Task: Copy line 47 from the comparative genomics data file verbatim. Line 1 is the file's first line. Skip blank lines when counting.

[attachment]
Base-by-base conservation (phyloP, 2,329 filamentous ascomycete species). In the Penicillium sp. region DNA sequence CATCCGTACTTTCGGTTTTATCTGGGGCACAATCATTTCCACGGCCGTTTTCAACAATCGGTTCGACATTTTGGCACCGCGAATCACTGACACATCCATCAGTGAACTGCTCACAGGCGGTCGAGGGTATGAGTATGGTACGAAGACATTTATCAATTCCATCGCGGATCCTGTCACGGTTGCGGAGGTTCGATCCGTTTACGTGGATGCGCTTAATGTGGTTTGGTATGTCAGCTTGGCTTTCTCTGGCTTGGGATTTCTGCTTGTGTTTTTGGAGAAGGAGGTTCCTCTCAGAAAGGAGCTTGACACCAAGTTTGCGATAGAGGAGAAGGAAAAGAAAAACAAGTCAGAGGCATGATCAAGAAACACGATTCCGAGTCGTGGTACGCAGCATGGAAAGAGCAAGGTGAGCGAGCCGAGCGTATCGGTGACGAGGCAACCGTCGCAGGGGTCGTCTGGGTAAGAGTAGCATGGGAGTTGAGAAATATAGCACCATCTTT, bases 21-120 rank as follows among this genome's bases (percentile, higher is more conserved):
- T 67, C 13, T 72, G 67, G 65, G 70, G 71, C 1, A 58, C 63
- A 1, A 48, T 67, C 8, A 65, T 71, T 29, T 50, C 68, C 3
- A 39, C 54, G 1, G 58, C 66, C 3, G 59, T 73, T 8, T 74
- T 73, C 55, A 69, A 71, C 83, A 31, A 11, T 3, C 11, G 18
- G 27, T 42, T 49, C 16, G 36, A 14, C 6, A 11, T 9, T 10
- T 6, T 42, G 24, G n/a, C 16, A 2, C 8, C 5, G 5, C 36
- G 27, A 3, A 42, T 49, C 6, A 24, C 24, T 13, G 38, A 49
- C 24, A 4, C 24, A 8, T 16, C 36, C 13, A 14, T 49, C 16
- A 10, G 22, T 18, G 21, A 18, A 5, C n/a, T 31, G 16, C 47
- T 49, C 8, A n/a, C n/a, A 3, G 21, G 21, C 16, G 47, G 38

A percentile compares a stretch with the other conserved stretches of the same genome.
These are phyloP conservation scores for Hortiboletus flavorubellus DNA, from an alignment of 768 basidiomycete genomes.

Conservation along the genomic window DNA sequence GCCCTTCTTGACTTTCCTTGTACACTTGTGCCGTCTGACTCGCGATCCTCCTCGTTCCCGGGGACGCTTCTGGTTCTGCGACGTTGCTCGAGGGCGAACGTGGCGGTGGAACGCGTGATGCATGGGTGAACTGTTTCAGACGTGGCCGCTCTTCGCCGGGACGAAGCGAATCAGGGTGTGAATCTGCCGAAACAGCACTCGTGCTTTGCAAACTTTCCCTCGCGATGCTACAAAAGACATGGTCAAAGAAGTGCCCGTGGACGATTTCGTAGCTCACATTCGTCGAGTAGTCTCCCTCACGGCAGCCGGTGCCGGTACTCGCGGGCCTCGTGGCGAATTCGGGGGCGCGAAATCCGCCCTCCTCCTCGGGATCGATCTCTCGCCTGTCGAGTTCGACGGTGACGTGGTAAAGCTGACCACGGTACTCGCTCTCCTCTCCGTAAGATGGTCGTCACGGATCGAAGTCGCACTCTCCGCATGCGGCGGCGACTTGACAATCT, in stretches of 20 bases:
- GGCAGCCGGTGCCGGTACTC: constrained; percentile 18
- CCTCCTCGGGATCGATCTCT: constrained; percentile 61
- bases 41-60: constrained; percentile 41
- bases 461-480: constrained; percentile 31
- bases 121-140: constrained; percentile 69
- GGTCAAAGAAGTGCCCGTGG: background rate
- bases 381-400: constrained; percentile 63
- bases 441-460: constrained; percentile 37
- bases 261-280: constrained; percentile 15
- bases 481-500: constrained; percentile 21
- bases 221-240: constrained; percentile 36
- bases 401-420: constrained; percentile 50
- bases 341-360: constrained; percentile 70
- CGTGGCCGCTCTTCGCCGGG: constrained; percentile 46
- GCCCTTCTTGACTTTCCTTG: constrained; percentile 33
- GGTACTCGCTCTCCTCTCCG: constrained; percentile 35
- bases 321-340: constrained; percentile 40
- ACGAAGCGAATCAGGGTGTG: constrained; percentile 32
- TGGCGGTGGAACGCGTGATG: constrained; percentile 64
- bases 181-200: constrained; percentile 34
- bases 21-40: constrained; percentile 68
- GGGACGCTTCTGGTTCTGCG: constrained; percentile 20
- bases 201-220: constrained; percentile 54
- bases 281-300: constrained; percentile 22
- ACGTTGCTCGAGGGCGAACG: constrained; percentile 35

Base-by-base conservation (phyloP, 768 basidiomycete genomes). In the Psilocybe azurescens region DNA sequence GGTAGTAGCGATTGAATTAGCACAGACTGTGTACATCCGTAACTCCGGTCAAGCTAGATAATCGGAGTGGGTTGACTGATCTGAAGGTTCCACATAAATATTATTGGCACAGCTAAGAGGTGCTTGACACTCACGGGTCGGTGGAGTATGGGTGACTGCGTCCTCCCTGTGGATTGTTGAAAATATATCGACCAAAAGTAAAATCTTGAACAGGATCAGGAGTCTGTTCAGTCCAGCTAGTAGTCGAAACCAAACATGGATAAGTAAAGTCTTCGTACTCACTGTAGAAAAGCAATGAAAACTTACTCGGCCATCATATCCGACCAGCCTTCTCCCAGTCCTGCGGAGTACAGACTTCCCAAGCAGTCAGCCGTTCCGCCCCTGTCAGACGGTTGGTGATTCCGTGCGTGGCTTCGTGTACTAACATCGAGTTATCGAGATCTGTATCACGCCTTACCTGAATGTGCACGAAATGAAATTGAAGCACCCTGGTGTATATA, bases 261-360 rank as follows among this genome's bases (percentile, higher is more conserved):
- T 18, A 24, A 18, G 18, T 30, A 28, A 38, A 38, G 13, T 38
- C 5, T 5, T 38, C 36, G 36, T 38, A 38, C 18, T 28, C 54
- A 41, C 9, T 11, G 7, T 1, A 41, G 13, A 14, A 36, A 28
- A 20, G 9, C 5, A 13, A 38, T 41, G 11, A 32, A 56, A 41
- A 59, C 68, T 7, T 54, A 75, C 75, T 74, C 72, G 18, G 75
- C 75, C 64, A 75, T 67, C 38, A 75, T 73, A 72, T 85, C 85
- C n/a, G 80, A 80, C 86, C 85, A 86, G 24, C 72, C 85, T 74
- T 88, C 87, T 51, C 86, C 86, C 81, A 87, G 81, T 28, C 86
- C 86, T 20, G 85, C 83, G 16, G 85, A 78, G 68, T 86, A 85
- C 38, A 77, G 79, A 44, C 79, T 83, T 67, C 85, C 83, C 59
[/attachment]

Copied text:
- C n/a, G 80, A 80, C 86, C 85, A 86, G 24, C 72, C 85, T 74